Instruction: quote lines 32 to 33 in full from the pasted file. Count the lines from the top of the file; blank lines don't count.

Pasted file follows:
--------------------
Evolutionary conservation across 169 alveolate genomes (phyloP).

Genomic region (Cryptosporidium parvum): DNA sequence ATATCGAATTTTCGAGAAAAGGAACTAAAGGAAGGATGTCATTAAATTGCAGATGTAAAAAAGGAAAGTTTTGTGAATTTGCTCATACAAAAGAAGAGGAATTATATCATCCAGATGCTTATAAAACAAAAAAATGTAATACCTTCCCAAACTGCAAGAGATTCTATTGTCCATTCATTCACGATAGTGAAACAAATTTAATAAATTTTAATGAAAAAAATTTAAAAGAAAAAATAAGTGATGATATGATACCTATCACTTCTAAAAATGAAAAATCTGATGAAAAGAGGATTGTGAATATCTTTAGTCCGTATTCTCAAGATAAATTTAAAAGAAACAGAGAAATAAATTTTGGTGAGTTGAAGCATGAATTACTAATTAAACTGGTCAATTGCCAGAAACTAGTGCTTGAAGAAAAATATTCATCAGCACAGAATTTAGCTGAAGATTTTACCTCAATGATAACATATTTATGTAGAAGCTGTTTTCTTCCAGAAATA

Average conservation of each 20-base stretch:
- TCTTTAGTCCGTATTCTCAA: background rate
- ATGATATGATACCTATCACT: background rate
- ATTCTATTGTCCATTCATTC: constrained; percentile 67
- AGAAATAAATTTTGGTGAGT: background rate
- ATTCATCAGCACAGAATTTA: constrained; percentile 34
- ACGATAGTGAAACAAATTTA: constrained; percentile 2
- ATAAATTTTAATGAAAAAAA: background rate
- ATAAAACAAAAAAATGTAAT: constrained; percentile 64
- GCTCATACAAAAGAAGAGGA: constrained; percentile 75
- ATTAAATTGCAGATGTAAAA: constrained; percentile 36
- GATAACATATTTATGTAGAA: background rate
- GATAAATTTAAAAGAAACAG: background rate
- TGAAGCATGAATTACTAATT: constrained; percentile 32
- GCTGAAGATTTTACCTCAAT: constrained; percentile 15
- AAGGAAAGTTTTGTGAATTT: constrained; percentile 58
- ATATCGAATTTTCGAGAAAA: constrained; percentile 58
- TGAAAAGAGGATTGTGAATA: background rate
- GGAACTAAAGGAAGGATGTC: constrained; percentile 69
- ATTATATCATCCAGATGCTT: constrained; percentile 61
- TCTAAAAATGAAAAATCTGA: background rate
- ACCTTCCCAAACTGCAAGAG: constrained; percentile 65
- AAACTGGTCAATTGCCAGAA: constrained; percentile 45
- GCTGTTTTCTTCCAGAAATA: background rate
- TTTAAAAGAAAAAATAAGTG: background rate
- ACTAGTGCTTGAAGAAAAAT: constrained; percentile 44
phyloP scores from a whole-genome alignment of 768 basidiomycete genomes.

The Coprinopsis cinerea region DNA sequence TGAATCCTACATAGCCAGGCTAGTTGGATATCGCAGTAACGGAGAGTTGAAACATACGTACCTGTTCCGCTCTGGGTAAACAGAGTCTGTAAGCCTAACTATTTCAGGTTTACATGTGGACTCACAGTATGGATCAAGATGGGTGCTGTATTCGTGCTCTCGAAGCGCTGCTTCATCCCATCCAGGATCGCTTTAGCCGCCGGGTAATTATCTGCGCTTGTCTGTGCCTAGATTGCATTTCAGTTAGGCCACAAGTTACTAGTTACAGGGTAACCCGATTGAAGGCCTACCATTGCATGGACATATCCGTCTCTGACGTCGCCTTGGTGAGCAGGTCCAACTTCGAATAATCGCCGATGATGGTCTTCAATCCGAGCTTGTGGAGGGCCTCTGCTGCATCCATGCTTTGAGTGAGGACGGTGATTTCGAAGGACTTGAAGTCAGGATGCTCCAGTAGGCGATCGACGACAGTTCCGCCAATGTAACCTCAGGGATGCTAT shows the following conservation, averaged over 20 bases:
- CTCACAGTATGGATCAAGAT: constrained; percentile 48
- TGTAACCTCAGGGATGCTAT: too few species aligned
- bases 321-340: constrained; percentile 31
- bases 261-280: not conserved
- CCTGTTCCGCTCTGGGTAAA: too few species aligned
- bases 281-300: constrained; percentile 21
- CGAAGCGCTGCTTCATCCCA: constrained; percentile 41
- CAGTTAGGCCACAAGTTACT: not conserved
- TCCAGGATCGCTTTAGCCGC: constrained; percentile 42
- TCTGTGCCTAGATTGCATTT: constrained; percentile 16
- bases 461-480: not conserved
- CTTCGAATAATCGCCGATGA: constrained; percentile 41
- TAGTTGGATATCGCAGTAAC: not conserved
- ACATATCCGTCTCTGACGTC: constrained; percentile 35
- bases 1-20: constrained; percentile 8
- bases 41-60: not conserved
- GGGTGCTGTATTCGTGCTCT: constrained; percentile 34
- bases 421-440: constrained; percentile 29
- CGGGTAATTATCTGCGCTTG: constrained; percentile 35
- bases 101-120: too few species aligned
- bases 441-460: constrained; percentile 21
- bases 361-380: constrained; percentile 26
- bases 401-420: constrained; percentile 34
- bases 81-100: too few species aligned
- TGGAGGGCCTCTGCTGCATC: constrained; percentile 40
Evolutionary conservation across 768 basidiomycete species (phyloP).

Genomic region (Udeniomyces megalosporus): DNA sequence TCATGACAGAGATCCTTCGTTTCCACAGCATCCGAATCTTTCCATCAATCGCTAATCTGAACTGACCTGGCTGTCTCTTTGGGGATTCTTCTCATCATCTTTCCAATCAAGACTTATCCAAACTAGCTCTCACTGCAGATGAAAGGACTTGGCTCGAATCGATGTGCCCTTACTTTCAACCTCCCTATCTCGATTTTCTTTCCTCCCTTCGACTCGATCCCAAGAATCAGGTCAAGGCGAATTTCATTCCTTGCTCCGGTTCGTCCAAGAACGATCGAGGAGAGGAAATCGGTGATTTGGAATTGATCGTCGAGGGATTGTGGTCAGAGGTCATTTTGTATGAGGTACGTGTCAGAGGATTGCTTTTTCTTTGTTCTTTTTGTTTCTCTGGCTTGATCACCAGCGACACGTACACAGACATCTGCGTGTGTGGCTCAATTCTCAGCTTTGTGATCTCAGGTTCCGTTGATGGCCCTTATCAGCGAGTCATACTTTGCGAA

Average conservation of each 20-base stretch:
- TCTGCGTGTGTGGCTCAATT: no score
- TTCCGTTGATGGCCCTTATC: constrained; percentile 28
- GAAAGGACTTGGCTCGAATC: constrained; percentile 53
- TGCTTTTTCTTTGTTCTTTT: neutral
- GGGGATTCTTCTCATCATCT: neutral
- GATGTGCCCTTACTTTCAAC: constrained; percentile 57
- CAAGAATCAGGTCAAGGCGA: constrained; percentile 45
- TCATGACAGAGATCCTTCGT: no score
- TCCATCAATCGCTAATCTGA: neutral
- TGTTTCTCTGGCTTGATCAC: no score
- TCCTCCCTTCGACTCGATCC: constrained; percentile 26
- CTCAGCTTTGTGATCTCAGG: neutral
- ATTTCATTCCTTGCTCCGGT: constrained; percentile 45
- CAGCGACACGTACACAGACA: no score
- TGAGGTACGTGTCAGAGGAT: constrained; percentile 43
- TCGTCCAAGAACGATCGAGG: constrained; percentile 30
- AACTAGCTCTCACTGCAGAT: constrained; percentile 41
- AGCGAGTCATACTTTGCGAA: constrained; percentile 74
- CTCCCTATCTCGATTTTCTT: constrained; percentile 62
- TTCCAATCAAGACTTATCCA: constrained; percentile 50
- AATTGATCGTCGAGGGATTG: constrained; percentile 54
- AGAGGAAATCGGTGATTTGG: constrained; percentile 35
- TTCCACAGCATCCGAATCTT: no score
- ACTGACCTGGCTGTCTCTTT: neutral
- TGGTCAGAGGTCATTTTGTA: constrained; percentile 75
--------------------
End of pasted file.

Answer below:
- TGTAACCTCAGGGATGCTAT: too few species aligned
- bases 321-340: constrained; percentile 31